Powdersurfing Chronicles: Part 2 – The Wolle Nyvelt Project

Words: Josh Ruggles
Photos: Chris Owen

For several years Nyvelt has been getting us used to the idea of surfing and skating snow. In his video parts with Absinthe Films it has become commonplace for him to have at least a few shots of bindingless pow turns.

In the next dosage of Powdersurfing Chronicles we take a look at the legendary Austrian's latest project, Asmo. The powder surfers that everyone wants to get their hands on are soon enough going to be available to more than just homies, Nyvelt explains.

“We have been giving them out to close friends and people we respect… Right now though, we think we found a good balance on shapes and want to make some boards for people next season.”

In the winter of 2006, Nyvelt and long time friend Steve Green began shaping boards. An idea sparked from 70’s snowboard designs and the more recent Salomon Pow Skate and Burton Fish.

“We just wanted to catch that feeling of shaping our own boards and then riding them,” Nyvelt said.

Terje Haakonsen putting down a nice slash in Niseko, Japan | Photo: Owen | FULL GALLERY

Being arguably the closest snowboarding has ever come to surfing, the process in construction is also more surf inspired. No bindings, no clips — just shaped wood and padded tops make Nyvelt's designs a new way to get pitted. More similar to building a hull of a boat than a snowboard, many of the shapes are pintail or swallow to allow maximum control and front end float.

“Because you ride without bindings, the lines you draw are different and you have to plan your line down a mountain; much like riding a wave,” adds Nyvelt.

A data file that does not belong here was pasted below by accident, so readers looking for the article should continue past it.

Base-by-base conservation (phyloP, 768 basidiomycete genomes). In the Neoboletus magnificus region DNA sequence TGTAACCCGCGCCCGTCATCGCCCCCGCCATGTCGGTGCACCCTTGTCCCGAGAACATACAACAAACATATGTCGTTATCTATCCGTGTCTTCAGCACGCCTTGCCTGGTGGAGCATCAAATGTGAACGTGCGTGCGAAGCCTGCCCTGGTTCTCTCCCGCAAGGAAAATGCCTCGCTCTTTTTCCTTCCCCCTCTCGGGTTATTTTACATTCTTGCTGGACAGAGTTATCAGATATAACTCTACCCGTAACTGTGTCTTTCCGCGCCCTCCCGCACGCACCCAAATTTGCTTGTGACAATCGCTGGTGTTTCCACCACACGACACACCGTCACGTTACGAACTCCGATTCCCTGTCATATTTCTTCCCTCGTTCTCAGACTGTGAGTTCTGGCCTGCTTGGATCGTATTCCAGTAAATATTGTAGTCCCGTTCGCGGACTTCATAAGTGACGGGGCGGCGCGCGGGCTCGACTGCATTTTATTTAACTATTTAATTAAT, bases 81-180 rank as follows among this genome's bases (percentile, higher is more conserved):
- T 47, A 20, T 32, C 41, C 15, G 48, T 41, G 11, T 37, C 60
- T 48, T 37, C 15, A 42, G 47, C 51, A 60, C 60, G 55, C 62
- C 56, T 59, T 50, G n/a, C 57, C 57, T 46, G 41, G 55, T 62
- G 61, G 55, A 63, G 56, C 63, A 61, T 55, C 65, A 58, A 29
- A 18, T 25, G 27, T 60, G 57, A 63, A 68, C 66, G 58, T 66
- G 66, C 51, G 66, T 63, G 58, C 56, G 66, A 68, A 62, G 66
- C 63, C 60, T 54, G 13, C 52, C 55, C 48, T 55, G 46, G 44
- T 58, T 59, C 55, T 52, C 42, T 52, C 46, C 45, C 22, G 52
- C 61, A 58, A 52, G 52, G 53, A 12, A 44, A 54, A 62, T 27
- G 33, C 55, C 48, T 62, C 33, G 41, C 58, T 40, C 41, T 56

Depending upon the technicality of the shape, one board can take six to eight hours of pressing and shaping. And after roughly 40 shapes, Nyvelt and Green have 15 or so solid shapes capable of riding a wide range of conditions.

“The steeper it gets, the more control you want and the flatter it is, the more speed you want. It’s a balancing act depending where and what you want to ride,” said Nyvelt.

The potential for the niche industry is still unknown, but one could be sure that the snowboard community will be seeing more powder surfing in the years to come. When it comes down to it, in the minds of the riders like Nyvelt and Green, it’s just about making turns.

Nyvelt adds, “I always liked that quote from Steve Lis, were he said ‘We’re just gonna keep surfing and keep making boards and it doesn’t matter what the media or industry thinks because it wasn’t about them to begin with.’”

As snowboarding makes its way into every corner of the snow capable world, it is clear there will always be a demand for new and innovative products. While some fall to the wayside like those ridiculous jester snow hats, powder surfing has the potential to be something that sticks around.

“Snowboarding is getting older and our history is getting more and more interesting. All in all, people and the industry got way more open minded, I think. And if you look at some places in Japan, this could be something we see more around the globe,” explains Nyvelt.

Keep your eyes and ears open as Nyvelt and Green are currently gearing up their product lines and will be selling their boards this fall.

Vertical sequence: Terje Haakonsen in Niseko, Japan | Photo: Owen

Want more? Check out part one of the Powdersurfing Chronicles with Grassroots Powdersurfing.


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